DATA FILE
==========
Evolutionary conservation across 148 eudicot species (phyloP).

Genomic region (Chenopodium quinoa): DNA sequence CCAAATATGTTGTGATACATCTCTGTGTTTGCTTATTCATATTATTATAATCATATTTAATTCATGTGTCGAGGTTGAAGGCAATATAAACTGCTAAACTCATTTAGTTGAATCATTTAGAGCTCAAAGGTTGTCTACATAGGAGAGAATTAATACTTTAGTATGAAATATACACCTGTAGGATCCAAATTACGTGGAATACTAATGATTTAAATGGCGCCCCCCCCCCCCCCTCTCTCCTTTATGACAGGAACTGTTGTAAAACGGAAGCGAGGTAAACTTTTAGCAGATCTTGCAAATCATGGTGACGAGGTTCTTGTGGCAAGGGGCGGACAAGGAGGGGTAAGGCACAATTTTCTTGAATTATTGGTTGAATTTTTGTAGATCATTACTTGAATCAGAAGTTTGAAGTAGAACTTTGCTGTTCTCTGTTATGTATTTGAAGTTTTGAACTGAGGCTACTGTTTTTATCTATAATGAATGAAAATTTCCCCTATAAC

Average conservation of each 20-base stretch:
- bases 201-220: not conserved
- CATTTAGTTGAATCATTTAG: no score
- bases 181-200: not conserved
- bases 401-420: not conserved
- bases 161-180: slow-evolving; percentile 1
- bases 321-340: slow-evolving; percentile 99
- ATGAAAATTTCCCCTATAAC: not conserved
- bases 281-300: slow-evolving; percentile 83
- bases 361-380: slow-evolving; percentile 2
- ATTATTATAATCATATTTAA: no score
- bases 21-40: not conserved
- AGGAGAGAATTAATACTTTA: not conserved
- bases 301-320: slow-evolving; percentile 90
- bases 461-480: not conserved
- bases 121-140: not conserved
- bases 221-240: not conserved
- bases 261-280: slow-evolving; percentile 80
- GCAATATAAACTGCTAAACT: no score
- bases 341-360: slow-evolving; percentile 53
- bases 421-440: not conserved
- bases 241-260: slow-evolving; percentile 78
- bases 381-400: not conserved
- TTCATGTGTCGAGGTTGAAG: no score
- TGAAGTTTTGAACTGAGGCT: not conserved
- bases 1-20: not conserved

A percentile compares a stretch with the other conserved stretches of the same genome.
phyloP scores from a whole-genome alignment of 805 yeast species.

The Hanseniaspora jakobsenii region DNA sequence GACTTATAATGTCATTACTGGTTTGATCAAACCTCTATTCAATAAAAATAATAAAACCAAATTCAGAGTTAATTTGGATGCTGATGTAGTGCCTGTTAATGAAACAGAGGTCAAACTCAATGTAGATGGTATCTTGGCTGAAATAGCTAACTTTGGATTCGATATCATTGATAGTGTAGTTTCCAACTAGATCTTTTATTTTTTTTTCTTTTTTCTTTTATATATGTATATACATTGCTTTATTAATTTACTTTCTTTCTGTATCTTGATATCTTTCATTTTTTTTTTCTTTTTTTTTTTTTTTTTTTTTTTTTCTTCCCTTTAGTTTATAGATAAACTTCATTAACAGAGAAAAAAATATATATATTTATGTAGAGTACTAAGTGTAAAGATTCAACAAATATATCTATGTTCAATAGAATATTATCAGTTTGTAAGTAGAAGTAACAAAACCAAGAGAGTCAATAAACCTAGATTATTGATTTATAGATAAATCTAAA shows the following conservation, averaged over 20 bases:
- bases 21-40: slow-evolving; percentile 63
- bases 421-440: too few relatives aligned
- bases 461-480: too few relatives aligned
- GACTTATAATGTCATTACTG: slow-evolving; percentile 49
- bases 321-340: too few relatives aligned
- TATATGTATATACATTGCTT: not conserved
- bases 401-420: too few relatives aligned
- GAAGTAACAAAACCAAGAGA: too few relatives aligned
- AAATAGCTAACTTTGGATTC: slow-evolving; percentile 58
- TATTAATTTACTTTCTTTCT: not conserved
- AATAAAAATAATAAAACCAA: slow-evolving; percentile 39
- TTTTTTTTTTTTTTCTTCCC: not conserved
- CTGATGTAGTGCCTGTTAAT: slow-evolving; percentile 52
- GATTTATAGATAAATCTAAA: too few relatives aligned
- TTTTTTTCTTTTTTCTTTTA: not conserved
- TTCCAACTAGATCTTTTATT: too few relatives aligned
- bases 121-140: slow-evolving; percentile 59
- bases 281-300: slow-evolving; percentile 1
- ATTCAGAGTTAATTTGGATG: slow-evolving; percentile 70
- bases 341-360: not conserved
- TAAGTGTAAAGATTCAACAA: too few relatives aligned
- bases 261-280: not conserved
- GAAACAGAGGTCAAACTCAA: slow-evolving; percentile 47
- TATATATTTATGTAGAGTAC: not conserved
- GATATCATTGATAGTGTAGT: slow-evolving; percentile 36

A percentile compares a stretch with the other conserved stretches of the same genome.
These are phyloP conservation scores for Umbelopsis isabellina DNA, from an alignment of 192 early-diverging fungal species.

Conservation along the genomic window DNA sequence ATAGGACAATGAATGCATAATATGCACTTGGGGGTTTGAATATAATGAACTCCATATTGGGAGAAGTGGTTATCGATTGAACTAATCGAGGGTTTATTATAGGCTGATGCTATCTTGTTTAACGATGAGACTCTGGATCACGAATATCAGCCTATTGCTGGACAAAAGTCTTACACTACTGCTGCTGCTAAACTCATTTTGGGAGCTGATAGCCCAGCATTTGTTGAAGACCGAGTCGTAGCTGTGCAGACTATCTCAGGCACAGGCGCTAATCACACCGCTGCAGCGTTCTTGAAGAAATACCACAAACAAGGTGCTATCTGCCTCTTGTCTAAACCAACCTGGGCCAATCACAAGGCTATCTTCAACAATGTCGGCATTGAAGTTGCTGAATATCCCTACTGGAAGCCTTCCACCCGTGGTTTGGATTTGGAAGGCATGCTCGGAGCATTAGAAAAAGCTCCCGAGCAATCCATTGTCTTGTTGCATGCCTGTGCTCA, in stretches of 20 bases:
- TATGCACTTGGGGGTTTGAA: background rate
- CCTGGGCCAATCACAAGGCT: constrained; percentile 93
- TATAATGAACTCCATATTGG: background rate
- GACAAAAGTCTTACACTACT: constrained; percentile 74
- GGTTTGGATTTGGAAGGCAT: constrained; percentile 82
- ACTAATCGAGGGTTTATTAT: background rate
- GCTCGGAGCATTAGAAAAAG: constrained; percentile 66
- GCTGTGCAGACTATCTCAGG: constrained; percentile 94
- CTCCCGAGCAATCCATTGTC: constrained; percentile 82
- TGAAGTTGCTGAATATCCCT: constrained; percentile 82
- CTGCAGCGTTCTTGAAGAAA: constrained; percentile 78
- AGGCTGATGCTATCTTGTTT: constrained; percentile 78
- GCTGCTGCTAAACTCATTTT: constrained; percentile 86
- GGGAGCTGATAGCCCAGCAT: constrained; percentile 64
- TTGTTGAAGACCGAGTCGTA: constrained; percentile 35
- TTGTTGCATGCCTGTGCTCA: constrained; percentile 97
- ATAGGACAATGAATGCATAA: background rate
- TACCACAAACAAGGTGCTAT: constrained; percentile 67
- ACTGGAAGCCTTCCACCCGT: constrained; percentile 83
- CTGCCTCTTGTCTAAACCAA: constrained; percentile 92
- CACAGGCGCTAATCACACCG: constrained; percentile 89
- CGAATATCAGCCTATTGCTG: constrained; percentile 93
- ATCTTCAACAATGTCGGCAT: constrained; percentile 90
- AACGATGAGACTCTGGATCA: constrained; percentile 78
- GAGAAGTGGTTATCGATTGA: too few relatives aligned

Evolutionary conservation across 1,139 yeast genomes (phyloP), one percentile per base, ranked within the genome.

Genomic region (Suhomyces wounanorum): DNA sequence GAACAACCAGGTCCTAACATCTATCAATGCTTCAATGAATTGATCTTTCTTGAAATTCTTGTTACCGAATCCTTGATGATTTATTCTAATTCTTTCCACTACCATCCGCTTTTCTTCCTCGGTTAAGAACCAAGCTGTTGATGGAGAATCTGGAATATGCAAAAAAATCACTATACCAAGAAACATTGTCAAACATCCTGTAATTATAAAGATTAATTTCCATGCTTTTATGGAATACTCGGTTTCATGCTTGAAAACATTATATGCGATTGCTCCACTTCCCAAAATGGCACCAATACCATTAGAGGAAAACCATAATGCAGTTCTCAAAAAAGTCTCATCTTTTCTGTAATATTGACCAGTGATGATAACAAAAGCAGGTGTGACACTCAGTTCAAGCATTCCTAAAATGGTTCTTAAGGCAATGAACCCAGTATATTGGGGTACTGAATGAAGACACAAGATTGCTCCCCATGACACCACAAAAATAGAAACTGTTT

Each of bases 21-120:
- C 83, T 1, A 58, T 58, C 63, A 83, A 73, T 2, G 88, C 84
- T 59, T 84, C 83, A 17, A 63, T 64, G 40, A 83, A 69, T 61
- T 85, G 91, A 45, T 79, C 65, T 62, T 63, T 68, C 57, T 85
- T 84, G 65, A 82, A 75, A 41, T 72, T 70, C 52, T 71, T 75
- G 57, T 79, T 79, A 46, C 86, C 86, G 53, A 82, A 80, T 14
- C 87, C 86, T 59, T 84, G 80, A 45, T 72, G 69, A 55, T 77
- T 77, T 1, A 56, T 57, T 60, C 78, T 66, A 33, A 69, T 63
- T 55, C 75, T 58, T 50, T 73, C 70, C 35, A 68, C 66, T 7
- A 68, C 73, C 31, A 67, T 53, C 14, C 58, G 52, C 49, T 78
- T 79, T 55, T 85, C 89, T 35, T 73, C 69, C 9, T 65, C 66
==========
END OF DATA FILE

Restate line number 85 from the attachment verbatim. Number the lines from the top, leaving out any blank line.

Evolutionary conservation across 1,139 yeast genomes (phyloP), one percentile per base, ranked within the genome.